Tablet is a most conventional solid oral dosage form containing active ingredient(s) and suitable pharmaceutical excipients. Most of tablets are required to break down (disintegrate) in the stomach or intestine to enable release of drug. 


Types of Tablets with Examples

  • Immediate Release Tablets (Metronidazole Tablet, Paracetamol Tablet)
  • Controlled-release Tablets (Diclofenac SR Tablet, Metformin SR Tablet)
  • Enteric Coated Tablets (Rabeprazole Sodium Tablet, Aspirin Tablet)
  • Soluble or Dispersible Tablets (Montelukast Tablet, Zinc Sulfate Monohydrate Tablet)
  • Buccal and Sublingual Tablets (Propranolol HCl Tablet, Nitroglycerin Tablet)
  • Chewable Tablets (Loratadine Tablet, Montelukast Tablet)
  • Vaginal Tablets (Miconazole Tablet, Metronidazole Tablet)


Immediate Release Tablets

Immediate-release tablets are developed to dissolve without delaying or prolonging dissolution or absorption of the drug. In this form no deliberate effort is made to modify the drug release rate.


Controlled-release Tablets

A controlled release tablet provides sustained-release characteristics for a specified period of time, whereby the dose is released at a controlled rate as the tablet progresses along the gastrointestinal tract.


Enteric Coated Tablets

If the drug is inactivated at low pH or causes gastric irritation then an enteric coating is applied to ensure that disintegration does not take place in the stomach but readily occurs in the small intestine. Targeting further down the gastric intestinal tract, such as the colon, is also possible. This targeting is usually achieved by coating.


Soluble or Dispersible Tablets

The drug may be formulated as a soluble tablet to be dissolved in water prior to administration. Typically they are formulated with a bicarbonate, for example, sodium or potassium bicarbonate, and with an organic acid, for example, citric acid. The resulting formulation effervesces when added to a tumbler of water.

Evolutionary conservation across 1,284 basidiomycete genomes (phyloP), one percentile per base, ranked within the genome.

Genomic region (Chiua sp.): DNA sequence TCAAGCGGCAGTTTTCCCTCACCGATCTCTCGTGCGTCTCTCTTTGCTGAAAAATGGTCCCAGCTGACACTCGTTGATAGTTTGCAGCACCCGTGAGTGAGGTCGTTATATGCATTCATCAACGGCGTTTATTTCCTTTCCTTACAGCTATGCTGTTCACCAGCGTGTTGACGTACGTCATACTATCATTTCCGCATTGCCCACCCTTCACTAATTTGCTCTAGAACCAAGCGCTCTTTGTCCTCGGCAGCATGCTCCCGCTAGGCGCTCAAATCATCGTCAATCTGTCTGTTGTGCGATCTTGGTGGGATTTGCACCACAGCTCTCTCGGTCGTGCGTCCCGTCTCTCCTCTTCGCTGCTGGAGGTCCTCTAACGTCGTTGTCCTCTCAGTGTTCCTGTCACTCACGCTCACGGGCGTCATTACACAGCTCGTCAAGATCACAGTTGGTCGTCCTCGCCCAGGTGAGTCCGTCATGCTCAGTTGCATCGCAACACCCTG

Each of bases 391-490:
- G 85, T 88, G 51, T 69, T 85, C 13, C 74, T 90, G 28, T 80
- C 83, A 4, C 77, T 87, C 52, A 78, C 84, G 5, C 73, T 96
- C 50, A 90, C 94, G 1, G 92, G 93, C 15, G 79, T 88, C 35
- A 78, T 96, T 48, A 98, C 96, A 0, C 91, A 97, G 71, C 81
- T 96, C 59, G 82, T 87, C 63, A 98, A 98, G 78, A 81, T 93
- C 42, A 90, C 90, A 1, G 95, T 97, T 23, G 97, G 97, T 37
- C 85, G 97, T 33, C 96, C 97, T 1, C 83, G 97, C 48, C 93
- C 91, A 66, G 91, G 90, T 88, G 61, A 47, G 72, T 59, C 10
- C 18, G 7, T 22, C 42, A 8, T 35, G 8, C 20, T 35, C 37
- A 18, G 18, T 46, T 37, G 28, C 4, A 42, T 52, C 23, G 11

Buccal and Sublingual Tablets

Buccal tablets are placed in between the tongue and the cheek areas, whereas sublingual tablets are placed under the tongue. The advantage is that they avoid first-pass metabolism, for example glyceryl trinitrate. Alternatively they can be for local action in the mouth, for example, steroids or antiseptics. The tablets should not disintegrate in the mouth. They can be designed to slowly dissolve over 15–30 minutes.


Orally Disintegrating Tablets (ODT)

A solid dosage form containing active substances, which disintegrates rapidly in the mouth, usually within few seconds. It can be administered to the patients having difficulty in swallowing. ODTs show additional clinical benefits such as enhancing oral absorption and bioavailability, improving patient compliance, and for marketing excellence such as extending patent life, product life cycle, and product differentiation.


Chewable Tablets

These tablets are formulated such that they can be readily chewed in the mouth and will also contain sweeteners or flavors if the drug has an unpleasant taste.


Vaginal Tablets

These are designed to be inserted into the vaginal cavity and to release medicament locally. The same design rules apply as for oral tablets. Shape and size of the tablet need to be considered and tensile strength needs to be adequate if an applicator is used.


Oral Lyophilisates

These are solid single dose preparations made by freeze-drying of a liquid or semi-solid preparation. These are intended to be placed in the mouth where their contents are released in saliva and swallowed.